o   Demonstrated excellence of coding and programming skills.

 

  • The winning app will be featured on the US House of Representatives website www.house.gov and Representative Derek Kilmer’s website http://kilmer.house.gov/ and will also be on display in a US Capitol exhibit.

 

  • For more information please contact Rohan in Representative Kilmer’s office at (360) 373-9725.

Coalition cheers Wild Olympics Wilderness & Wild and Scenic Rivers Act of 2014

QUILCENE, Wash. (Jan. 17) A broad and diverse coalition of Olympic Peninsula community members cheered the introduction today of the Wild Olympics Wilderness & Wild and Scenic Rivers Act of 2014 by Representative Derek Kilmer and Senator Patty Murray.  The measure, similar to that introduced in the last Congress, by Senator Murray and former Congressman Norm Dicks would permanently protect more than 126,000 acres of ancient and mature forests on Olympic National Forest as wilderness and 19 Olympic Peninsula rivers and their major tributaries as Wild and Scenic.

“Senator Murray and Representative Kilmer deserve tremendous thanks for working to ensure that our beloved Olympic Peninsula will be here for our grandchildren,” said Connie Gallant, chair of the Quilcene-based Wild Olympics Coalition. “This landmark legislation will protect the Olympic Peninsula’s ancient forests, free-flowing rivers and stunning scenery for all time. It will safeguard critical salmon habitat and sources of clean drinking water for our local communities, protecting our unmatched quality of life on the Peninsula. We are extremely grateful to Representative Kilmer for continuing the work begun years ago by Representative Norm Dicks and Senator Murray to protect the Wild Olympics. It is testament to the commitment and hard work of Senator Murray and Representative Kilmer that we may — for the first time in nearly 30 years — see new wilderness on Olympic National Forest, as well as the first-ever protected wild and scenic rivers on the Olympic Peninsula.”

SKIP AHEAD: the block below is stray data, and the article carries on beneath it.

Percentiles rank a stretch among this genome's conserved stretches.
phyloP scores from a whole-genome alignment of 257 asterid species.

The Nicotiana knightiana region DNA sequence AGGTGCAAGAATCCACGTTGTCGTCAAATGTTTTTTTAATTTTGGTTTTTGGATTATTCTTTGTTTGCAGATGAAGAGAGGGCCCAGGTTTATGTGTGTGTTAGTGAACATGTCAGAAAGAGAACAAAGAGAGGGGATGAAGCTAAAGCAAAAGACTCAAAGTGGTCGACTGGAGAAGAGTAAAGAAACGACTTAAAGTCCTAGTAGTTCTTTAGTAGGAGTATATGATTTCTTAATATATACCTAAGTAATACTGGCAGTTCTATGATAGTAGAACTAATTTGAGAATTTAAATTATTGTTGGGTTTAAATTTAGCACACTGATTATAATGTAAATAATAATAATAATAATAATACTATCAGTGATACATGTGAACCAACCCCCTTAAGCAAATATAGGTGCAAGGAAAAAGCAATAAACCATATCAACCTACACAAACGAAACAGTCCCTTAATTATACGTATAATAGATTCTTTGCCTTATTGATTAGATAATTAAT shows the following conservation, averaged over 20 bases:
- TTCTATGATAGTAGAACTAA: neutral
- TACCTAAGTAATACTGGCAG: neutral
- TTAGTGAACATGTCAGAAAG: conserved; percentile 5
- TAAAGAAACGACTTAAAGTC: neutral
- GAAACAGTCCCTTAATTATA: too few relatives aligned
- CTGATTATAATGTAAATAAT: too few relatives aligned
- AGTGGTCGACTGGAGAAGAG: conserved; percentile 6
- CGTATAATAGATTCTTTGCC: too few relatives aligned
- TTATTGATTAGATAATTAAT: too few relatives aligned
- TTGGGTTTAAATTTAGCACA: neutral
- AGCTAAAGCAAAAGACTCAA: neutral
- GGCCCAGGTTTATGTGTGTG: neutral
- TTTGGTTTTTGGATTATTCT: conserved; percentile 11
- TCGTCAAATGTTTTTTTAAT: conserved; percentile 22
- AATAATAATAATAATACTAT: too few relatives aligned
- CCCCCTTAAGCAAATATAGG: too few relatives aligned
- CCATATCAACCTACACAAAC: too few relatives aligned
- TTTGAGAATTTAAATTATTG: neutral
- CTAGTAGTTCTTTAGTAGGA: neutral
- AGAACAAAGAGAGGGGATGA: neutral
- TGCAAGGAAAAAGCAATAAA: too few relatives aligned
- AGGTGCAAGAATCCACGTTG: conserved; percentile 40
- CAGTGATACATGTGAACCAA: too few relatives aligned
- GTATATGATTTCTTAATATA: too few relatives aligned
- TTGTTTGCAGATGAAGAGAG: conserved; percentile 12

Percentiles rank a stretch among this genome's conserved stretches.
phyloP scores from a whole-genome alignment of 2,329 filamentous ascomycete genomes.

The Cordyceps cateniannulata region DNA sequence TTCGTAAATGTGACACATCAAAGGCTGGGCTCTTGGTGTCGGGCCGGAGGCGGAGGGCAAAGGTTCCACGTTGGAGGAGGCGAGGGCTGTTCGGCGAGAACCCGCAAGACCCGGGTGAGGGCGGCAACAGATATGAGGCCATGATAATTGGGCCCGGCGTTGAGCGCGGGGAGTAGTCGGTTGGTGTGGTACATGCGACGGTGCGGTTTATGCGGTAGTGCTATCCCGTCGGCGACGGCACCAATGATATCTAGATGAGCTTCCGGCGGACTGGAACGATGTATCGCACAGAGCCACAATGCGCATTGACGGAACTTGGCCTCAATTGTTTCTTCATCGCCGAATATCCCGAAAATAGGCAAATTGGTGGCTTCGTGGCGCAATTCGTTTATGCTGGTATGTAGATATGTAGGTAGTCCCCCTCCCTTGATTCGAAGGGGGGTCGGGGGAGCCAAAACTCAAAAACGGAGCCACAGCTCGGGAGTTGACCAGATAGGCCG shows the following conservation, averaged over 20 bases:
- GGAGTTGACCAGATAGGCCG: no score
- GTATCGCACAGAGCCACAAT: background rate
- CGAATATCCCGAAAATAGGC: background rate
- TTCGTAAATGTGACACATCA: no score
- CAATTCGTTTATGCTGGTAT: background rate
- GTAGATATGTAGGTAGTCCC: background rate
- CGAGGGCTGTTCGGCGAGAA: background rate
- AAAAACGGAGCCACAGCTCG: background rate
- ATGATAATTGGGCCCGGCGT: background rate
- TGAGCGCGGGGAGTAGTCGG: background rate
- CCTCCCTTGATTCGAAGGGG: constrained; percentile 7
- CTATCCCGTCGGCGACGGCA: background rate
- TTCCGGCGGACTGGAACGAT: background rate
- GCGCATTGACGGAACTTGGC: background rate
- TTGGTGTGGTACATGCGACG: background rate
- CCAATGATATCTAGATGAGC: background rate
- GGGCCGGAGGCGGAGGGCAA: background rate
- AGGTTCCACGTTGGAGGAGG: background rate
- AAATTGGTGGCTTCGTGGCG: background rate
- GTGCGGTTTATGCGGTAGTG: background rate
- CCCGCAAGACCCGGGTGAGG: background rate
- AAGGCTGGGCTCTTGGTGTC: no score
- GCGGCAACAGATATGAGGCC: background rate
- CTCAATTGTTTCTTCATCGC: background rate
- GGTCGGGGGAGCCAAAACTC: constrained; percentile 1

“Safeguarding our natural environment is a key to providing steady and sustainable income to our rural economies,” said Roy Nott, an Aberdeen Business Leader and former Timber Company Executive. “The Olympic Peninsula’s stunning scenery sport fishing, clamming, hiking, hunting, bird watching and other forms of outdoor recreation all contribute to our local economic health and are critical to attracting and retaining the highly skilled employees that growing, technology-based companies want and need.”

 

“This bill will protect and promote the same spectacular public lands and high quality of life that are helping to drive growth and create local jobs in real estate, construction and many other sectors of our economy today,” said Harriet Reyenga, an independent realtor for Windermere Real Estate in Port Angeles. “Our ancient forests, salmon, rivers and amazing landscapes are the north Olympic Peninsula’s competitive economic advantage over other regions.”  Reyenga, who won the 2012 Realtor Achievement Award from the Port Angeles Association of Realtors, added, “We should do all we can to protect and promote these natural treasures. The Wild Olympics legislation will do both.”

 

“People think that because these areas appear as they’ve always been, that they are safe,” said Dave Bailey, Past President of the Grey Wolf Fly Fishing Club in Sequim, WA and a co-founder of Sportsmen for Wild Olympics www.SportsmenForWildOlympics.org.  “Unfortunately, that is the furthest thing from the truth.  There is a determined effort in Congress to roll back safeguards on our public lands and open these sensitive spawning grounds to small hydropower development, industrial clear-cutting and more road building once more.  That’s bad for fish, game, and sportsmen.  This legislation is critical to preserve what we have.”

 

“Places like lower Gray Wolf, Lena Lake, South Fork Skokomish and South Quinault Ridge deserve the ‘gold standard’ of protection, and that is what this visionary bill provides,” said Tim McNulty, of Sequim, Wild Olympics Coalition member and author of Olympic National Park: A Natural History. “The conservation community has been working for decades to safeguard these unparalleled areas.  Today is a day to celebrate, but now we must work to get this important legislation passed by Congress and signed into law.  Future generations deserve no less.”

 

“The two largest shellfish hatcheries that supply seed to the West Coast industry are located on Hood Canal, said Bill Taylor President, of Taylor Shellfish in Shelton. “Well over 150 jobs are provided in Hood Canal alone by the industry, not including the indirect jobs such as processing, sales and shipping. By taking a watershed approach to protecting Olympic Peninsula forests and rivers we ensure clean and safe water so that shellfish companies can continue to grow and further benefit the economy and ecology of Washington state.”